Farkas-erdő (Wolf Forest) is not really a forest and obviously does not have wolves. Its most canine touch are the distant barks occasionally to be heard from the Rex Animal Shelter (actually called Rex Animal Island, though it’s not an island), situated at the Ócéanárok street end of Farkaserdő. Óceánárok means ocean ditch, but it’s neither a ditch nor an ocean, the closest ditch-like formation being the Szilas stream. What Farkas-erdő is, then, is a city park, located at the border of the Újpest and Káposztásmegyer neighbourhoods. I won’t bore you with the etymology of Újpest, but káposzta is cabbage and the megyers were one of the original Hungarian tribes, though interestingly enough we found neither when we visited.
The reason for our outing was the recently resurrected project of cataloging all of Budapest’s city parks and green areas, and upon an exhaustive analysis of the map for places we have failed to explore so far, we chanced upon this patch of land on the edge of town. The easiest way to approach it is by tram 14 from Lehel square- the ride is long by Budapest standards, lasting half an hour and almost the entire length of the line. We got off at the poetically named Bőröndös (Suitcase) street, but you can just as well get off at the next stop, Bőrfestő (Tanner) street.
The park currently encompasses about 50 hectares- its size was gradually reduced after 1981 with the building of the housing estate that encircles it. There are, as with many green areas in Budapest, constant attempts to maim it even further, but a recent project to build an archery center (possibly for the megyers roaming around the area who like to trap cabbage by piercing its heart with an arrow as it tries to jump over the Szilas stream) was shelved by local authorities.
For an area so small and surrounded by the asphalt jungle on all sides, Farkas-erdő is brimming with wildlife, especially birds. Here I engage in one of those futile projects when I translate from one language to another a number of birds I can recognize in neither, but they have all been spotted in the area by more astute ornithologists: black and green woodpeckers, nightingales, blackcaps and fieldfares. There are several areas with feeders and bird houses, which are apparently also favoured by the hazel dormouse, of which we sadly did not get a glimpse, but we did spot some athletic squirrels. To make the Alice in Wonderland-ian landscape complete we have, nope, not megyers playing croquet, but mushrooms, of which many edible species, which are abundant in rainier seasons.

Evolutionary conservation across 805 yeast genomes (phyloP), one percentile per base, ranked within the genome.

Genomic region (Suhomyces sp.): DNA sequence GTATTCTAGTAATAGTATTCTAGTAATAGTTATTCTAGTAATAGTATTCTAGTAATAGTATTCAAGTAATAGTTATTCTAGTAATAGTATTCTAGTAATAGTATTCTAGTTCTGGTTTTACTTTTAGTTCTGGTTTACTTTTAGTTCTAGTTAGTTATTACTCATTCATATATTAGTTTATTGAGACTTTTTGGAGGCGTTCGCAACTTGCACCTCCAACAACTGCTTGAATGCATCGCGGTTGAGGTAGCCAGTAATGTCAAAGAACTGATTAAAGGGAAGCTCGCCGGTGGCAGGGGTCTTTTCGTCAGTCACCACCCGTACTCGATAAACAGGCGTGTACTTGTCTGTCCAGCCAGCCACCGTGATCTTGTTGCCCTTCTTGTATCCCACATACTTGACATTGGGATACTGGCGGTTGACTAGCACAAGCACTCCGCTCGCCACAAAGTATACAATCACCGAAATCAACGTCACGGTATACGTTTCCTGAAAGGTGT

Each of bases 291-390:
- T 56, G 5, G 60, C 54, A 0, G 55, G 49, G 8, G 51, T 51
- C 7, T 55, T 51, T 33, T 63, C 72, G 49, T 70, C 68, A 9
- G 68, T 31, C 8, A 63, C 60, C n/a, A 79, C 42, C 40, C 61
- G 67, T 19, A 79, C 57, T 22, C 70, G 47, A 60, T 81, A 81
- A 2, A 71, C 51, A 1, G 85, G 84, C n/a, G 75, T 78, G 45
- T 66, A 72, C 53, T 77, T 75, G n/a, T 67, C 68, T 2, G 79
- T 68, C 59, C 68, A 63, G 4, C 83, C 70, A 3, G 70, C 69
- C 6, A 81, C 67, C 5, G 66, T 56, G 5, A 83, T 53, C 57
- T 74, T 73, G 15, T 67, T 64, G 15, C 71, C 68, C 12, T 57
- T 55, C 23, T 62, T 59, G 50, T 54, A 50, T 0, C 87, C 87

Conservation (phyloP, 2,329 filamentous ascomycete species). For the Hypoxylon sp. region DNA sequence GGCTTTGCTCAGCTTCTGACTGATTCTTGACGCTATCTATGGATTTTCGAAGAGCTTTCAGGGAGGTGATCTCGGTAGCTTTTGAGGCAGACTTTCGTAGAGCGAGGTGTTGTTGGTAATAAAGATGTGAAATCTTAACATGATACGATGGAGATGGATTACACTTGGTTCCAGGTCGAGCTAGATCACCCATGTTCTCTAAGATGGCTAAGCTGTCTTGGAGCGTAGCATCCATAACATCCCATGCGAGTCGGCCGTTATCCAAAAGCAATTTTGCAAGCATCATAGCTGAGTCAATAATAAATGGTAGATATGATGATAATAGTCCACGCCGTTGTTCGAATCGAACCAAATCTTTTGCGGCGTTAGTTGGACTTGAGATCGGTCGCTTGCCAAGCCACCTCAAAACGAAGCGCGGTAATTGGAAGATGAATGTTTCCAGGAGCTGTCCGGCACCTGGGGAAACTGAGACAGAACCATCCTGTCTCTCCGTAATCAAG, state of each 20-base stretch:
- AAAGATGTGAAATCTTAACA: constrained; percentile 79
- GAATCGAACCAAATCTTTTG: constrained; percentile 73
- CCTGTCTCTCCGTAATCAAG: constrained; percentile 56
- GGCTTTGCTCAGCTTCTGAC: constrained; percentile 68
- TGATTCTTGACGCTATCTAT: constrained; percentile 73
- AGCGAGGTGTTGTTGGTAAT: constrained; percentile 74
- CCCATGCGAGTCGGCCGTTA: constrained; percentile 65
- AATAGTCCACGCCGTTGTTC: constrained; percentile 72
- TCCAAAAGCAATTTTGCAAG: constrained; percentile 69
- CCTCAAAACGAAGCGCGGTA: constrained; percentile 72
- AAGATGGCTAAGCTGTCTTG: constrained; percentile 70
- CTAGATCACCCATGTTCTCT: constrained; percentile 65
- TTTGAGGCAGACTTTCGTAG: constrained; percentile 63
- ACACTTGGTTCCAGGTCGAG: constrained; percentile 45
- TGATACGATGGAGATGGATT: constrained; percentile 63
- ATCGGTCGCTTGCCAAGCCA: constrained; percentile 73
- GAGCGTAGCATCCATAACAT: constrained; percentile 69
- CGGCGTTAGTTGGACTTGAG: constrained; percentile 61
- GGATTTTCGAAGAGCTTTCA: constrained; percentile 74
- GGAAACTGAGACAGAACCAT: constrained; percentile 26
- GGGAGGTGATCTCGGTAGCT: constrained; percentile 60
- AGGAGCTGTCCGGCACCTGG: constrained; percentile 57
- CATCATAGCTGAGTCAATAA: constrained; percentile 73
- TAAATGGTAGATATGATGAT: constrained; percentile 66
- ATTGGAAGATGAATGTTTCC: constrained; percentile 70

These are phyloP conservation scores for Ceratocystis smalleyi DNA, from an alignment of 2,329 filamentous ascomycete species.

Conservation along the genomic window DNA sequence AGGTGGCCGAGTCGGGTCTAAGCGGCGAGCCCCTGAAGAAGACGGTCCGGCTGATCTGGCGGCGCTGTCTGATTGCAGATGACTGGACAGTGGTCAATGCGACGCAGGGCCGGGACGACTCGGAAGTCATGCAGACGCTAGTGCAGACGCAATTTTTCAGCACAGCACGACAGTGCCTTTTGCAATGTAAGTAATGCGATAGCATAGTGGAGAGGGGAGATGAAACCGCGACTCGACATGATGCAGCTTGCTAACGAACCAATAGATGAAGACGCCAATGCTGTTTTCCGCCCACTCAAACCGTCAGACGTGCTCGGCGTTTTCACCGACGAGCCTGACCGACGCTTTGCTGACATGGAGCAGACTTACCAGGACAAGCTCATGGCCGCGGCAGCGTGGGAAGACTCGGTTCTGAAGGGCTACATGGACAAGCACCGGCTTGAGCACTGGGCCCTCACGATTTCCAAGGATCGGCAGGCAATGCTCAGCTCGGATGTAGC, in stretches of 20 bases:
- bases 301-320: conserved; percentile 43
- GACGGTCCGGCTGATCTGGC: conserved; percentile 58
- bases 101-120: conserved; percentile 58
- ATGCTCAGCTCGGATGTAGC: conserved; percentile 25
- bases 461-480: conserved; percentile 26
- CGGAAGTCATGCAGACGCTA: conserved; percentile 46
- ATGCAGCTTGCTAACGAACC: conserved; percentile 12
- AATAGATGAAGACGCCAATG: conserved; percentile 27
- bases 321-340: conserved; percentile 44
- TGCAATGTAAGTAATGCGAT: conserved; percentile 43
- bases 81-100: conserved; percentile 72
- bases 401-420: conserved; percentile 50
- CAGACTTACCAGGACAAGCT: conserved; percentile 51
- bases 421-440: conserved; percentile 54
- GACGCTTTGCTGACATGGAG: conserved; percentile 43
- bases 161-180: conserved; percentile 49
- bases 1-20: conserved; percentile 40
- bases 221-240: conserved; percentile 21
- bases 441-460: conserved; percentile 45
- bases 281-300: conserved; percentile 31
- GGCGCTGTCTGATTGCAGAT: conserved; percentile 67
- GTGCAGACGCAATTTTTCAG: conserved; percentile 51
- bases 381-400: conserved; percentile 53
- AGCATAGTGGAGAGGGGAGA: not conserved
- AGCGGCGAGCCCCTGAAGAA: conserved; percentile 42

Since I’m moderately better at identifying trees, I can confirm that I spotted spruces, maples, sycamores and oak trees. There is a designated walking trail which theoretically has info boards about plants and wildlife, but in practice most of them are covered in graffiti by now. What you can definitely follow is a running trail, called the Crocodile Trail for some reason, no, there are no crocodiles in Wolf Forest (probably because the megyers hunted them down to make bags for their bows). Other amenities include an outdoor gym and a grilling area on the side facing Farkaserdő street, though your best bet when it comes to nutrition in the area might still be Sógor restaurant, located a leisurely five minutes away and serving simple but hearty staple meals to a crowd of habitual looking locals-possibly megyers who blend in with the enemy by imitating its urban lifestyle.
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I lived in Dunaujvaros for a year teaching English. I would travel weekly to Budapest for church. I absolutely loved the people, food, and culture of Hungary. Thank you for your posts! I feel like I can visit Hungary vicariously.